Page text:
The "August Scaries" Are Definitely a Thing


(Image credit: Free People)

You know the feeling: Sunday rolls around, and suddenly you're beset with wistfulness for the nearly bygone weekend coupled with slow-burning anxiety for a busy workweek ahead. The so-called "Sunday Scaries" aren't just meme-worthy internet fodder but a real phenomenon that afflicts a majority of the population. Research even shows that it's the day we tend to be most prone to panic attacks.

But for some of us, those blues have been particularly pervasive in recent weeks—and according to experts, that's no coincidence. If you think about it, August is basically the Sunday of summer: Most of the season's plans are now memories at this point, and we're right on the cusp of cooler temps, shorter days, and increased responsibilities. (RIP, summer Fridays.)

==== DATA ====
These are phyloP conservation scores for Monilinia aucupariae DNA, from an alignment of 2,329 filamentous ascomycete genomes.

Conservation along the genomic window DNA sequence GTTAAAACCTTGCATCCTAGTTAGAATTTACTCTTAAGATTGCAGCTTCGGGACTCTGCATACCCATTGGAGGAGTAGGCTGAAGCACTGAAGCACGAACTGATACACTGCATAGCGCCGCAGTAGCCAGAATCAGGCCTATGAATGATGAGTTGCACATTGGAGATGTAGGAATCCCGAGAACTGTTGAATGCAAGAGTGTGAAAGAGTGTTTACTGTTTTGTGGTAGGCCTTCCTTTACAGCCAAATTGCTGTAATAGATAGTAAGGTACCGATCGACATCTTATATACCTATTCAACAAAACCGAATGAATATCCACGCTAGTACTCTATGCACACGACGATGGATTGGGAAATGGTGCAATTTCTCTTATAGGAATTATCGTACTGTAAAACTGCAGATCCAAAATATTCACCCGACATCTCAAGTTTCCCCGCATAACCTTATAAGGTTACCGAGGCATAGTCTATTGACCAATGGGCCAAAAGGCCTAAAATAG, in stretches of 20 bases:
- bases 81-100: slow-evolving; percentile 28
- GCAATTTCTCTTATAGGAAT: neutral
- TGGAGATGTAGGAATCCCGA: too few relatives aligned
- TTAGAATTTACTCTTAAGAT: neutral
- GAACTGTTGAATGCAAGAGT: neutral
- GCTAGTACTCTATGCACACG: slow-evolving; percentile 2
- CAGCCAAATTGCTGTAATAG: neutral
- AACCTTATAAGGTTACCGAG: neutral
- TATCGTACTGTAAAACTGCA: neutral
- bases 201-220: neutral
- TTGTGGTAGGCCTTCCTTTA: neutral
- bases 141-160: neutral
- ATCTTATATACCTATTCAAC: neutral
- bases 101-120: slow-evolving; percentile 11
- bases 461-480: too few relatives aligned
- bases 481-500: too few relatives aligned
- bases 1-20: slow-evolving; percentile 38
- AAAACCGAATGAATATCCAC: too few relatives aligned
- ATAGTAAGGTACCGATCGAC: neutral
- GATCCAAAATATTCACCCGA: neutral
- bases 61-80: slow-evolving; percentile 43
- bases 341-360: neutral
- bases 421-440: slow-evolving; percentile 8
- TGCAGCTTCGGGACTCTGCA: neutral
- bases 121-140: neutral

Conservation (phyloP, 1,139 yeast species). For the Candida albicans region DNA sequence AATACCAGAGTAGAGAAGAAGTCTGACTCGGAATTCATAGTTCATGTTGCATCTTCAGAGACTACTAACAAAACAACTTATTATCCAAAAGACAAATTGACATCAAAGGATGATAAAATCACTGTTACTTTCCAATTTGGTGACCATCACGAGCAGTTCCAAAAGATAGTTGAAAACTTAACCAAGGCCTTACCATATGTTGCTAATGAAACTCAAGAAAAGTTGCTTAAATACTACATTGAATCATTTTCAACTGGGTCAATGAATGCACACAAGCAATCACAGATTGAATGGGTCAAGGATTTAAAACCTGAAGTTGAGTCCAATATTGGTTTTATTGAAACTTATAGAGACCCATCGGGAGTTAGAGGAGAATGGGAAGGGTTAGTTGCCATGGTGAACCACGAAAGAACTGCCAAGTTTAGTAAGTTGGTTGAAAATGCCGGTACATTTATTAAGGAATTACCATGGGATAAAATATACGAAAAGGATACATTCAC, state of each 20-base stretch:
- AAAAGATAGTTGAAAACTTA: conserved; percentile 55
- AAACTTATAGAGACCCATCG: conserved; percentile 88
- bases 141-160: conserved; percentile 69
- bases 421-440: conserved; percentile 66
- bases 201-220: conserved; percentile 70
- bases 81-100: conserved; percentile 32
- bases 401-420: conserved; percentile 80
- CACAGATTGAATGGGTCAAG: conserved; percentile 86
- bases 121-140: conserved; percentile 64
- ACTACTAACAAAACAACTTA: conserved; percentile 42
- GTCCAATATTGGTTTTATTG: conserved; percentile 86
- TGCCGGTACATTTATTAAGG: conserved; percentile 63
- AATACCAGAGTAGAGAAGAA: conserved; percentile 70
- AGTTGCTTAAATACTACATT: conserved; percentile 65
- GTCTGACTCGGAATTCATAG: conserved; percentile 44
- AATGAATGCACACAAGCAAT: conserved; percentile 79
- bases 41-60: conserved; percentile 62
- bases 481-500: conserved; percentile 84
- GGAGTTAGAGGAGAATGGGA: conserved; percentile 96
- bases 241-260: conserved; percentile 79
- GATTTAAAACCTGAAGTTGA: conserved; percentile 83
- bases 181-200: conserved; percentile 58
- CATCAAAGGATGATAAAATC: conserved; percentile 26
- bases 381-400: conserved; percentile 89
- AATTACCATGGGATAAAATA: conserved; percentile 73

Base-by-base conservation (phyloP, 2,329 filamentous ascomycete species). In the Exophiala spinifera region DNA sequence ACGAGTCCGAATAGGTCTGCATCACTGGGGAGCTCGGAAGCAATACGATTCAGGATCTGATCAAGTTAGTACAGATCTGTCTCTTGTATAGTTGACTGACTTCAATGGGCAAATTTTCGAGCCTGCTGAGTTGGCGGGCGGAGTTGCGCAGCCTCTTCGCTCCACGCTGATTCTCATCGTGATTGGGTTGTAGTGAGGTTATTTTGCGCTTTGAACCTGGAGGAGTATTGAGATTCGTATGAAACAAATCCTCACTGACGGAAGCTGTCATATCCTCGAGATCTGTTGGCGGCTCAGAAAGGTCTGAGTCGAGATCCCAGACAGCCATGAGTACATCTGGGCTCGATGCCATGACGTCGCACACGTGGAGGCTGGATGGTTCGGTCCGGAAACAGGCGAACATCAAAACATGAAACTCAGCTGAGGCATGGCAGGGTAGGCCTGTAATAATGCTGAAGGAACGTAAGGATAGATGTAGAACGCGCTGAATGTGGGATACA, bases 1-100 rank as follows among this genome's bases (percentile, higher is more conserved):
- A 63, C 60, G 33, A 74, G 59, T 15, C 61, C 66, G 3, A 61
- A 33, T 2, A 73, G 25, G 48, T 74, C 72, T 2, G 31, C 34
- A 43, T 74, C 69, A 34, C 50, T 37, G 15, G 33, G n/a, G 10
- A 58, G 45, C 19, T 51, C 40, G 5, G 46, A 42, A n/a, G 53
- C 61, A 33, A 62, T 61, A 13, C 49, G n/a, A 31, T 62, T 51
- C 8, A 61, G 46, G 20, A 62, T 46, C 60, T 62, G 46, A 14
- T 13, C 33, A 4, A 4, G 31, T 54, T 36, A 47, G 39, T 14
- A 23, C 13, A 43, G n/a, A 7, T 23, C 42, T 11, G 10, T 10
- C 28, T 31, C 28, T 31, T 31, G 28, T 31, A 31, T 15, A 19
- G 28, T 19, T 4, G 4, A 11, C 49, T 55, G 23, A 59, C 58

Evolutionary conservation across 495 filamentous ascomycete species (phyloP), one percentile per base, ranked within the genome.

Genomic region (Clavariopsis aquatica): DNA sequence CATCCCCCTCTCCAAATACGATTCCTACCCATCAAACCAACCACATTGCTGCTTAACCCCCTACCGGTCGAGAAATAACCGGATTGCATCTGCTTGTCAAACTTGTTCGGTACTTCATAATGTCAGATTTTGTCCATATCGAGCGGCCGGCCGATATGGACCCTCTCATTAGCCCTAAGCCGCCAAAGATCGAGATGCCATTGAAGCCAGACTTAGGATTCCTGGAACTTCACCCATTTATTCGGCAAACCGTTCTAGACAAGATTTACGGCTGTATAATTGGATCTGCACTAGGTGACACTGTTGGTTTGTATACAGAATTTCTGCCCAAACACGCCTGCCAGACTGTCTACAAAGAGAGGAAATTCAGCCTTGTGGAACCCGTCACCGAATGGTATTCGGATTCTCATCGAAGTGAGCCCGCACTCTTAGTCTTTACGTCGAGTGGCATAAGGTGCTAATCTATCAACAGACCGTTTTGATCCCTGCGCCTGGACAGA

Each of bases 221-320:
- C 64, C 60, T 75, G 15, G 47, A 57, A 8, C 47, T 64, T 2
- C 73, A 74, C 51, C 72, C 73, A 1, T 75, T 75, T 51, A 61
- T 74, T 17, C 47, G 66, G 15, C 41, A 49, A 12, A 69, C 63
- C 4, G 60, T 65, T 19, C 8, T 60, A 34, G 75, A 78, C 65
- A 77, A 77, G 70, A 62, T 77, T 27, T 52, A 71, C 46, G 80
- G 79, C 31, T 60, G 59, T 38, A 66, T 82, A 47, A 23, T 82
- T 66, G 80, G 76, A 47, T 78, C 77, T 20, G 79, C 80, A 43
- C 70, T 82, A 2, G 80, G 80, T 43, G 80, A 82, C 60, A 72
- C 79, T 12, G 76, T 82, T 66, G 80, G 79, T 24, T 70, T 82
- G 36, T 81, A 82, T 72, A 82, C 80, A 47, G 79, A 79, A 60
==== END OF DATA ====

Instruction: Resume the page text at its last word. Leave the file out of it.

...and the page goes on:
"August blues are sort of like the Sunday night blues for a month," psychiatrist Stephen Ferrando explains to New York. And while it stands to reason that summer's imminent end might bum a lot of us out, Ferrando also notes that people who dislike the warmer months are also feeling extra antsy at this point.

To be clear, this more transient state of mind shouldn't be confused with seasonal affective disorder (aka summertime sadness). But as with SAD, it's important to be proactive about your change in mood—and even just recognizing the presence and validity of your symptoms might actually play a huge part in making you feel better, says New York–based psychologist Heather Silvestri. Beyond that, you might consider following a structured schedule that includes self-care activities like working out and eating well, she says.

And if all else fails, head outside: Soaking up the last of these vitamin D–drenched days will give your serotonin levels a boost at the very least.

On that note, check out one of the easiest ways to boost your mood right now.


This article is provided for informational purposes only and is not intended to be used in the place of advice of your physician or other medical professionals. You should always consult with your doctor or healthcare provider first with any health-related questions.

Victoria Hoff